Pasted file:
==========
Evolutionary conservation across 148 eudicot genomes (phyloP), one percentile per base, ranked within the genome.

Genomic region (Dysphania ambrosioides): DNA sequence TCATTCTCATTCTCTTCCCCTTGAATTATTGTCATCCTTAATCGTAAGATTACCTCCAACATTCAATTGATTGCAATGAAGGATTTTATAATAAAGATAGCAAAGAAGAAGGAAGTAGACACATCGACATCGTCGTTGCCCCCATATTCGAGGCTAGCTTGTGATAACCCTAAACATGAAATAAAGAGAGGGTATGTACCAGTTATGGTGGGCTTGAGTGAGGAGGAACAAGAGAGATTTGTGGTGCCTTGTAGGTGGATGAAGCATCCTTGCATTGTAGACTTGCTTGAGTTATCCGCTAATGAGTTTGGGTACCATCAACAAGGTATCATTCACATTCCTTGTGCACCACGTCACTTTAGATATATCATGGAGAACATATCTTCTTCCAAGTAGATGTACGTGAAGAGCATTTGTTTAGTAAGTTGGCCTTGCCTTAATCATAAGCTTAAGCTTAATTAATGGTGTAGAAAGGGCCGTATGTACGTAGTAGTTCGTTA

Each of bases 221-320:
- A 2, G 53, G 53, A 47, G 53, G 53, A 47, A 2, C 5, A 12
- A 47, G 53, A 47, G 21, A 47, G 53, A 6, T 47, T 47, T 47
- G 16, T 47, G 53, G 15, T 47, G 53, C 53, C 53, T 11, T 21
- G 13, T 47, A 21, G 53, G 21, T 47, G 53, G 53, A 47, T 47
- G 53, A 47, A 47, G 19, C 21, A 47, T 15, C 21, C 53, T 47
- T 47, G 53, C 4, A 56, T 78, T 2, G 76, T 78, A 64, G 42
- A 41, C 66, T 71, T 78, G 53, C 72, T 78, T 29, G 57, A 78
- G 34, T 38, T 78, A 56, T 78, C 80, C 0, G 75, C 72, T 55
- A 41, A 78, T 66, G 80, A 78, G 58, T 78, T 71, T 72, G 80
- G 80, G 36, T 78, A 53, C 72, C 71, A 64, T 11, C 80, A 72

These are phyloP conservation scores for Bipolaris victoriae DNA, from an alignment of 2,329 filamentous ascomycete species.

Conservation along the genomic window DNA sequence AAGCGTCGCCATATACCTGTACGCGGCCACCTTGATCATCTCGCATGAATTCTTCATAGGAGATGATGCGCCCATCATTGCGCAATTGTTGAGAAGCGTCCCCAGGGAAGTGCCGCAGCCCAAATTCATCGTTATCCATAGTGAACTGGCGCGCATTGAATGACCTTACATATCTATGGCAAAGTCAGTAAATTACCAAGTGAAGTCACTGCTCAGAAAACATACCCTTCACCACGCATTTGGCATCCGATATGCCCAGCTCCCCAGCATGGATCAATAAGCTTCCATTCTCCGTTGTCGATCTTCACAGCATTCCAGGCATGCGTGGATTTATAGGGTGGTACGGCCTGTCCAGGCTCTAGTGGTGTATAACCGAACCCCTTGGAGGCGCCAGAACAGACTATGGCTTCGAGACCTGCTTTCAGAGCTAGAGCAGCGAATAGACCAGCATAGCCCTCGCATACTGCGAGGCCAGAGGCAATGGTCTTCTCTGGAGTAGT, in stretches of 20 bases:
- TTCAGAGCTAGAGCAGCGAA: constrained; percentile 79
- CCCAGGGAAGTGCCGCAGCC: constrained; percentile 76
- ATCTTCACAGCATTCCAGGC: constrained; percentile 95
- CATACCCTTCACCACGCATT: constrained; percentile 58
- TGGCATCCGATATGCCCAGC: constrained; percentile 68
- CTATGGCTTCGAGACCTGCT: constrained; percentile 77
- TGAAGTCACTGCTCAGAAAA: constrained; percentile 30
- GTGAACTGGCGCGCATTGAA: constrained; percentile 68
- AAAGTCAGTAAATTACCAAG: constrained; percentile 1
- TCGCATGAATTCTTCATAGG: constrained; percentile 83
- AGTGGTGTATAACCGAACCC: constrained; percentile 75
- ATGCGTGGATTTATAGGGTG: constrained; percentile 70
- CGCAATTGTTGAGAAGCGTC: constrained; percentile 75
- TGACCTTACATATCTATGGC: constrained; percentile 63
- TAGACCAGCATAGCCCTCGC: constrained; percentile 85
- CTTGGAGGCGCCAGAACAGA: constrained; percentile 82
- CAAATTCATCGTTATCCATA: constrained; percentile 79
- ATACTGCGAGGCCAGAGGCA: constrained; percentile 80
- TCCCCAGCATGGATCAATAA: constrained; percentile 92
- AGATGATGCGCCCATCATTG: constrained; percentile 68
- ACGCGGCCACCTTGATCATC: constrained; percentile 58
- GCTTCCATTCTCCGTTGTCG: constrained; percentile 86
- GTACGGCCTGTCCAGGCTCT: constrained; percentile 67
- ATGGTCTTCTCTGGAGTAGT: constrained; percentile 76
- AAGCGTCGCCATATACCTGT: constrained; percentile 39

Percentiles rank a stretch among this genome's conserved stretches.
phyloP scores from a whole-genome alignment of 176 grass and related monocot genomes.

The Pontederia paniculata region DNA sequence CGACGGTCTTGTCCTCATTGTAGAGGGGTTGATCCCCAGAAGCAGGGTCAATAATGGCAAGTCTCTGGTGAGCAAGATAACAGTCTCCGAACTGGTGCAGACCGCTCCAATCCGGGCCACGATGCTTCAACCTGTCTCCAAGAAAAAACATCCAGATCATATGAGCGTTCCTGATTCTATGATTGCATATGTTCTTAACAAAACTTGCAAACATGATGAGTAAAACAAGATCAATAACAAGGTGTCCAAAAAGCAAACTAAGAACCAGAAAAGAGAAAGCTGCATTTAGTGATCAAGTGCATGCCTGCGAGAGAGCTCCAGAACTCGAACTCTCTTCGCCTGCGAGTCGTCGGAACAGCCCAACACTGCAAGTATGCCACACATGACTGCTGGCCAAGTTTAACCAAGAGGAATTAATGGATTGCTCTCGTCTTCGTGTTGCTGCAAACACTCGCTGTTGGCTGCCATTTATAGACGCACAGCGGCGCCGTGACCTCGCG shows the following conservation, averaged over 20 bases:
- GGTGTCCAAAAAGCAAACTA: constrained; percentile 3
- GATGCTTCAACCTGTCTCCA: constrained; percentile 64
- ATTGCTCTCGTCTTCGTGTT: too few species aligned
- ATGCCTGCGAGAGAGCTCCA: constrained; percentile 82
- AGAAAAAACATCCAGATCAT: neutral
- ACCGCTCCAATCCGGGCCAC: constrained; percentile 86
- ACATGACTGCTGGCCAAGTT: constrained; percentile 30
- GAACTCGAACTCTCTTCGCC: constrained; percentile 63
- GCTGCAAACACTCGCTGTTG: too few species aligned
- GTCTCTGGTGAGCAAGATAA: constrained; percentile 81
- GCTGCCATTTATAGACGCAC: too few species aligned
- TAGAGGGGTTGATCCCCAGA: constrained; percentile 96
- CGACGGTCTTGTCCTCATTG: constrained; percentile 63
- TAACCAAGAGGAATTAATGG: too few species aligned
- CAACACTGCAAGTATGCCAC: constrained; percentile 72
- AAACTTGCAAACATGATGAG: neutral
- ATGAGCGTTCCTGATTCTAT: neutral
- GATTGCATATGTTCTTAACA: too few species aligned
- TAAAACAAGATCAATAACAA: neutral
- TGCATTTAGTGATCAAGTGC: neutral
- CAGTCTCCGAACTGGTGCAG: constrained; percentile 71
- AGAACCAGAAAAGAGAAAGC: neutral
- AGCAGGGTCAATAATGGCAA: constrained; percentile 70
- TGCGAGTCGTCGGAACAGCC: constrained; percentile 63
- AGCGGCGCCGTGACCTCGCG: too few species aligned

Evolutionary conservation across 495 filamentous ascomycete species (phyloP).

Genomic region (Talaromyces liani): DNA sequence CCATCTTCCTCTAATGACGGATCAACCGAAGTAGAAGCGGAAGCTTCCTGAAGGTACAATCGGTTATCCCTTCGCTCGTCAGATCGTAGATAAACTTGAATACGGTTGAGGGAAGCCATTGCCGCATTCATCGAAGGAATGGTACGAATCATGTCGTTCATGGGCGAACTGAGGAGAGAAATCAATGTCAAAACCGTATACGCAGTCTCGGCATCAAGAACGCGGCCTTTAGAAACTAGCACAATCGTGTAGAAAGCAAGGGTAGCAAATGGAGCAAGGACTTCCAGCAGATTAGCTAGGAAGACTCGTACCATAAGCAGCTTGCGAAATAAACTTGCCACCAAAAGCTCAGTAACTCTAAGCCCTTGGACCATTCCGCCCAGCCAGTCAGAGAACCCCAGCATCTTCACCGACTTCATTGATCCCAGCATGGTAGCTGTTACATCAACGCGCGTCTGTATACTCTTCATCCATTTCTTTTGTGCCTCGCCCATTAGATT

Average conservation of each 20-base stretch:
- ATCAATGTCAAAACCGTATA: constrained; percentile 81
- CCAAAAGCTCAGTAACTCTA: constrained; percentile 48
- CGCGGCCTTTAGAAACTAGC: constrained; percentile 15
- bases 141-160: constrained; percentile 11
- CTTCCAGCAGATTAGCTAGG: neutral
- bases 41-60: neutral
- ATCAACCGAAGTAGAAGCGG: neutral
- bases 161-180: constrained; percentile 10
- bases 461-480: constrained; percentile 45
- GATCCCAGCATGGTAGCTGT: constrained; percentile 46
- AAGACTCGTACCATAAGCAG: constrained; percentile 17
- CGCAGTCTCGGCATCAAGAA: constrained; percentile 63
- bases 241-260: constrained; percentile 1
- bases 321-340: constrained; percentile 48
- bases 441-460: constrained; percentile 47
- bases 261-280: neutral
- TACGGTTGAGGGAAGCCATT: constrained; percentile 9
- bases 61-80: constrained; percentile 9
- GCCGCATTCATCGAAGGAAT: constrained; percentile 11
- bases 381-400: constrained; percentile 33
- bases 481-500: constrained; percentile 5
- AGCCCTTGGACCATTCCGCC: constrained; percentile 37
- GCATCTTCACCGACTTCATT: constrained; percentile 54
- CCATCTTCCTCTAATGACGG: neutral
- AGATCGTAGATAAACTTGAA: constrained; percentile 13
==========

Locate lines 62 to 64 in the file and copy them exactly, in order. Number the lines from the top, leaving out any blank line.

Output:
- TAAAACAAGATCAATAACAA: neutral
- TGCATTTAGTGATCAAGTGC: neutral
- CAGTCTCCGAACTGGTGCAG: constrained; percentile 71